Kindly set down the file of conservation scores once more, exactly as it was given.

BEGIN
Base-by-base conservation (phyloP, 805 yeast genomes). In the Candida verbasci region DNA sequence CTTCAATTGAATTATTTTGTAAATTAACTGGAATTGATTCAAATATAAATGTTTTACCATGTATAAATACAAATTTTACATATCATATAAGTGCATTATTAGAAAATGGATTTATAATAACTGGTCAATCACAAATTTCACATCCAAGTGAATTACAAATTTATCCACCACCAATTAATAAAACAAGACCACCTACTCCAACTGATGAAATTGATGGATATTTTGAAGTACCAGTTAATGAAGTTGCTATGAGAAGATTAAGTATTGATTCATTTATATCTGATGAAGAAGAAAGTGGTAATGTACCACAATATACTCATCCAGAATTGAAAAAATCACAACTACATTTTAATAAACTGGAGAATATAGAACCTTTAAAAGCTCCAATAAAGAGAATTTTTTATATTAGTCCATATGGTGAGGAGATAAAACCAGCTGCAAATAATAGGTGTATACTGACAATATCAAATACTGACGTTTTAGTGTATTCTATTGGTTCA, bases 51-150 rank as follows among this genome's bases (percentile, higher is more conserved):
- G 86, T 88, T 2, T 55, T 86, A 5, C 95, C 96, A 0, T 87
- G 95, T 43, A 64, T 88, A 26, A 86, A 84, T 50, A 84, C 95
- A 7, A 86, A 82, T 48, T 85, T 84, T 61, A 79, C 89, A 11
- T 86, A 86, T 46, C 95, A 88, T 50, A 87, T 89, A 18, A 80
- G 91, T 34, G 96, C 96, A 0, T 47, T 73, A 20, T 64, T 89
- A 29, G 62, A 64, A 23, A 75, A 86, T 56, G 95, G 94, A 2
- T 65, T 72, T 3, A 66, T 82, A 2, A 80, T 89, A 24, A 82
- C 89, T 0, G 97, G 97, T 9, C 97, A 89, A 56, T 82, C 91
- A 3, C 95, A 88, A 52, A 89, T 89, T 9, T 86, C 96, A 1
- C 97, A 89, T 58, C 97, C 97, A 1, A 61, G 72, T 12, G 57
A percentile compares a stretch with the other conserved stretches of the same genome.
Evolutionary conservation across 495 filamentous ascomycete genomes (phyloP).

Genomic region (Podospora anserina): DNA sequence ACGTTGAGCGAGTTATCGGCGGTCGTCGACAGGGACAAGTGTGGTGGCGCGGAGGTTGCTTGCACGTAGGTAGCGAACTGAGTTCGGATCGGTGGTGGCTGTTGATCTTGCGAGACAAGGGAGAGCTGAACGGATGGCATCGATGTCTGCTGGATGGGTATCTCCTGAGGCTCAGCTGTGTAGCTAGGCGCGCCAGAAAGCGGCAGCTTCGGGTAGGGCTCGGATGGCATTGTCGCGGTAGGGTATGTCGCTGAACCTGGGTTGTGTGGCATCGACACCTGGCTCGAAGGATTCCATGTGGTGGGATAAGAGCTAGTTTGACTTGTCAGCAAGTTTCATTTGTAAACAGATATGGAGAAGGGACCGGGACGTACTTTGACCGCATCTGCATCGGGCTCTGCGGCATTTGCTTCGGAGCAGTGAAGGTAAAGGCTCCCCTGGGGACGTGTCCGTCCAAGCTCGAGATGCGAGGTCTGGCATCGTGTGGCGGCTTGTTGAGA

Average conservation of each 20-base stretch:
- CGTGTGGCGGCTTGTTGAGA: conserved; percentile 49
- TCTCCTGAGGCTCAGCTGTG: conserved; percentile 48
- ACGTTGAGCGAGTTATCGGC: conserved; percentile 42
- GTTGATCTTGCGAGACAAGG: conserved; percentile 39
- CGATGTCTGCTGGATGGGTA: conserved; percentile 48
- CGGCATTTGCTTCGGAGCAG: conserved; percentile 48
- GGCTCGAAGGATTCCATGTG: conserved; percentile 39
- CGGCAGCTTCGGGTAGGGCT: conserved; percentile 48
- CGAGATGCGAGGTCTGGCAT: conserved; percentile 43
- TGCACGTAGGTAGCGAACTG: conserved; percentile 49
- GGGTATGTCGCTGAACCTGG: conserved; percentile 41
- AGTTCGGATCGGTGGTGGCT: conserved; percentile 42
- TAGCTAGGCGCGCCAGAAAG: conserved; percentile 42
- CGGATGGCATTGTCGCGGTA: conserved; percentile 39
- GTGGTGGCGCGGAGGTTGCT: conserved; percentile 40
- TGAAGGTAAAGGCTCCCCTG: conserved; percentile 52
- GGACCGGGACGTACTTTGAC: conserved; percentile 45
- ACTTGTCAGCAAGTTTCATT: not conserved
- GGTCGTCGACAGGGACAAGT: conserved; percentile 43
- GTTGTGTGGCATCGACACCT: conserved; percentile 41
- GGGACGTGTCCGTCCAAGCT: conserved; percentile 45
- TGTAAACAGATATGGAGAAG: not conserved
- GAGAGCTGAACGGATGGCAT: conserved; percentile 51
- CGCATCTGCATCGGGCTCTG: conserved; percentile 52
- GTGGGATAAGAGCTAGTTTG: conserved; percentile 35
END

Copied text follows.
Base-by-base conservation (phyloP, 805 yeast genomes). In the Candida verbasci region DNA sequence CTTCAATTGAATTATTTTGTAAATTAACTGGAATTGATTCAAATATAAATGTTTTACCATGTATAAATACAAATTTTACATATCATATAAGTGCATTATTAGAAAATGGATTTATAATAACTGGTCAATCACAAATTTCACATCCAAGTGAATTACAAATTTATCCACCACCAATTAATAAAACAAGACCACCTACTCCAACTGATGAAATTGATGGATATTTTGAAGTACCAGTTAATGAAGTTGCTATGAGAAGATTAAGTATTGATTCATTTATATCTGATGAAGAAGAAAGTGGTAATGTACCACAATATACTCATCCAGAATTGAAAAAATCACAACTACATTTTAATAAACTGGAGAATATAGAACCTTTAAAAGCTCCAATAAAGAGAATTTTTTATATTAGTCCATATGGTGAGGAGATAAAACCAGCTGCAAATAATAGGTGTATACTGACAATATCAAATACTGACGTTTTAGTGTATTCTATTGGTTCA, bases 51-150 rank as follows among this genome's bases (percentile, higher is more conserved):
- G 86, T 88, T 2, T 55, T 86, A 5, C 95, C 96, A 0, T 87
- G 95, T 43, A 64, T 88, A 26, A 86, A 84, T 50, A 84, C 95
- A 7, A 86, A 82, T 48, T 85, T 84, T 61, A 79, C 89, A 11
- T 86, A 86, T 46, C 95, A 88, T 50, A 87, T 89, A 18, A 80
- G 91, T 34, G 96, C 96, A 0, T 47, T 73, A 20, T 64, T 89
- A 29, G 62, A 64, A 23, A 75, A 86, T 56, G 95, G 94, A 2
- T 65, T 72, T 3, A 66, T 82, A 2, A 80, T 89, A 24, A 82
- C 89, T 0, G 97, G 97, T 9, C 97, A 89, A 56, T 82, C 91
- A 3, C 95, A 88, A 52, A 89, T 89, T 9, T 86, C 96, A 1
- C 97, A 89, T 58, C 97, C 97, A 1, A 61, G 72, T 12, G 57
A percentile compares a stretch with the other conserved stretches of the same genome.
Evolutionary conservation across 495 filamentous ascomycete genomes (phyloP).

Genomic region (Podospora anserina): DNA sequence ACGTTGAGCGAGTTATCGGCGGTCGTCGACAGGGACAAGTGTGGTGGCGCGGAGGTTGCTTGCACGTAGGTAGCGAACTGAGTTCGGATCGGTGGTGGCTGTTGATCTTGCGAGACAAGGGAGAGCTGAACGGATGGCATCGATGTCTGCTGGATGGGTATCTCCTGAGGCTCAGCTGTGTAGCTAGGCGCGCCAGAAAGCGGCAGCTTCGGGTAGGGCTCGGATGGCATTGTCGCGGTAGGGTATGTCGCTGAACCTGGGTTGTGTGGCATCGACACCTGGCTCGAAGGATTCCATGTGGTGGGATAAGAGCTAGTTTGACTTGTCAGCAAGTTTCATTTGTAAACAGATATGGAGAAGGGACCGGGACGTACTTTGACCGCATCTGCATCGGGCTCTGCGGCATTTGCTTCGGAGCAGTGAAGGTAAAGGCTCCCCTGGGGACGTGTCCGTCCAAGCTCGAGATGCGAGGTCTGGCATCGTGTGGCGGCTTGTTGAGA

Average conservation of each 20-base stretch:
- CGTGTGGCGGCTTGTTGAGA: conserved; percentile 49
- TCTCCTGAGGCTCAGCTGTG: conserved; percentile 48
- ACGTTGAGCGAGTTATCGGC: conserved; percentile 42
- GTTGATCTTGCGAGACAAGG: conserved; percentile 39
- CGATGTCTGCTGGATGGGTA: conserved; percentile 48
- CGGCATTTGCTTCGGAGCAG: conserved; percentile 48
- GGCTCGAAGGATTCCATGTG: conserved; percentile 39
- CGGCAGCTTCGGGTAGGGCT: conserved; percentile 48
- CGAGATGCGAGGTCTGGCAT: conserved; percentile 43
- TGCACGTAGGTAGCGAACTG: conserved; percentile 49
- GGGTATGTCGCTGAACCTGG: conserved; percentile 41
- AGTTCGGATCGGTGGTGGCT: conserved; percentile 42
- TAGCTAGGCGCGCCAGAAAG: conserved; percentile 42
- CGGATGGCATTGTCGCGGTA: conserved; percentile 39
- GTGGTGGCGCGGAGGTTGCT: conserved; percentile 40
- TGAAGGTAAAGGCTCCCCTG: conserved; percentile 52
- GGACCGGGACGTACTTTGAC: conserved; percentile 45
- ACTTGTCAGCAAGTTTCATT: not conserved
- GGTCGTCGACAGGGACAAGT: conserved; percentile 43
- GTTGTGTGGCATCGACACCT: conserved; percentile 41
- GGGACGTGTCCGTCCAAGCT: conserved; percentile 45
- TGTAAACAGATATGGAGAAG: not conserved
- GAGAGCTGAACGGATGGCAT: conserved; percentile 51
- CGCATCTGCATCGGGCTCTG: conserved; percentile 52
- GTGGGATAAGAGCTAGTTTG: conserved; percentile 35